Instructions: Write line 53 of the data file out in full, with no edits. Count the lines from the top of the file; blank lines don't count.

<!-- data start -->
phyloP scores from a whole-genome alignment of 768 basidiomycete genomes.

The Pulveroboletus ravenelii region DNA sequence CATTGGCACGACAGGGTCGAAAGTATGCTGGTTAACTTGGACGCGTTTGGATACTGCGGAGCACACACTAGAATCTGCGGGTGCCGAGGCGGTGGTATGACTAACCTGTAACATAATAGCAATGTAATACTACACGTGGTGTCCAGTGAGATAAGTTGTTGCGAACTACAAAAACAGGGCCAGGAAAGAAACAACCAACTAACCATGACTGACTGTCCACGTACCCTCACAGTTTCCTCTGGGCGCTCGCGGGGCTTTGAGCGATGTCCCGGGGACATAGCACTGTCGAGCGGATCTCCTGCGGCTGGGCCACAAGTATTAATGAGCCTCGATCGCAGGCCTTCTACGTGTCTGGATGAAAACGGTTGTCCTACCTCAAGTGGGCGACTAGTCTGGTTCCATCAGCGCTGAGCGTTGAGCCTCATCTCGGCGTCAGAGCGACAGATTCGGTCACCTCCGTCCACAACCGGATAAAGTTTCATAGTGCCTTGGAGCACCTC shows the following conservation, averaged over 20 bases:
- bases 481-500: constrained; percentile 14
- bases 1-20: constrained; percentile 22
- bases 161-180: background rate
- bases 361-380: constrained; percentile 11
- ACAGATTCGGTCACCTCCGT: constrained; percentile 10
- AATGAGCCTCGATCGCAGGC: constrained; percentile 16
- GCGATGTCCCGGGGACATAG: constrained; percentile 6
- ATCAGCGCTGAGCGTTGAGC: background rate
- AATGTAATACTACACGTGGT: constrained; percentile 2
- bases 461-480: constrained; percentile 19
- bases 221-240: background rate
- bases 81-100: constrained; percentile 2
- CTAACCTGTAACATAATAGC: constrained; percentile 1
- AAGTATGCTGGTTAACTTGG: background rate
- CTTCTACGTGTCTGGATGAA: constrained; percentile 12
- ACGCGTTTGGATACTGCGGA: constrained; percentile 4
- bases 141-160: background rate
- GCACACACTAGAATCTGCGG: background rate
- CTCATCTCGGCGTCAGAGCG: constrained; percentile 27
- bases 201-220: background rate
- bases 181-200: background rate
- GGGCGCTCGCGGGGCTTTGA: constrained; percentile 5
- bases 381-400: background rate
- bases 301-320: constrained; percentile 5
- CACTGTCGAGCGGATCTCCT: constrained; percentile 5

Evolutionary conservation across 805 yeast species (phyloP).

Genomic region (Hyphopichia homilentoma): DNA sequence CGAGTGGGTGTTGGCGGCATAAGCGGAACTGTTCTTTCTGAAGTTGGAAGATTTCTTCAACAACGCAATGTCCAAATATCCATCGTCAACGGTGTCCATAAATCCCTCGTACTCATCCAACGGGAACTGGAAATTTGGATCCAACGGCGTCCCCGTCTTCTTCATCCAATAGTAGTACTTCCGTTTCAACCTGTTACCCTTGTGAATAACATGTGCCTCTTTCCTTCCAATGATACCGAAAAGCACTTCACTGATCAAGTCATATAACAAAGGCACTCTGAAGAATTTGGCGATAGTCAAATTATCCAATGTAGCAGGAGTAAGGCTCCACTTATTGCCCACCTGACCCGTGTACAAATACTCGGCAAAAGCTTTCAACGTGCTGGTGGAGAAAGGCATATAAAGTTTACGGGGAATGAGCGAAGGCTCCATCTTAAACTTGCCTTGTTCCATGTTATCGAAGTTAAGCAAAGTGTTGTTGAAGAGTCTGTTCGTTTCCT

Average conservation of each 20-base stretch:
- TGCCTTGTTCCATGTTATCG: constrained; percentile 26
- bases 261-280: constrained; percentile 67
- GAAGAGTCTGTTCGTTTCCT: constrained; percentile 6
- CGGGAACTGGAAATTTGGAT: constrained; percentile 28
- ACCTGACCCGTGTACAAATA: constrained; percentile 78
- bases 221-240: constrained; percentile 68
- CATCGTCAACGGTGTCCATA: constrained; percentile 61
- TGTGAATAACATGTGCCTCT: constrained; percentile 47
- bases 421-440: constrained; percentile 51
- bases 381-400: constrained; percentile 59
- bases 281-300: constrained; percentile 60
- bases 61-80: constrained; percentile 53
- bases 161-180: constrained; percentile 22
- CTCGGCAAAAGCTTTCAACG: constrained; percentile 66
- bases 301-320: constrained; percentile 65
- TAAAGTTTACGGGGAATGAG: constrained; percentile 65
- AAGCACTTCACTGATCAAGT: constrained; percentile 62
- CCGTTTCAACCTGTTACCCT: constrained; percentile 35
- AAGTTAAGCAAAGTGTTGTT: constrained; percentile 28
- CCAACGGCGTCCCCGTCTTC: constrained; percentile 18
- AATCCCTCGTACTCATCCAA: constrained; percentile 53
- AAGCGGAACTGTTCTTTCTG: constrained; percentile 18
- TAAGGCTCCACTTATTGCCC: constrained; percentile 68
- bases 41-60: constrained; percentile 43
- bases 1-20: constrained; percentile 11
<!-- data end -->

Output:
- TAAGGCTCCACTTATTGCCC: constrained; percentile 68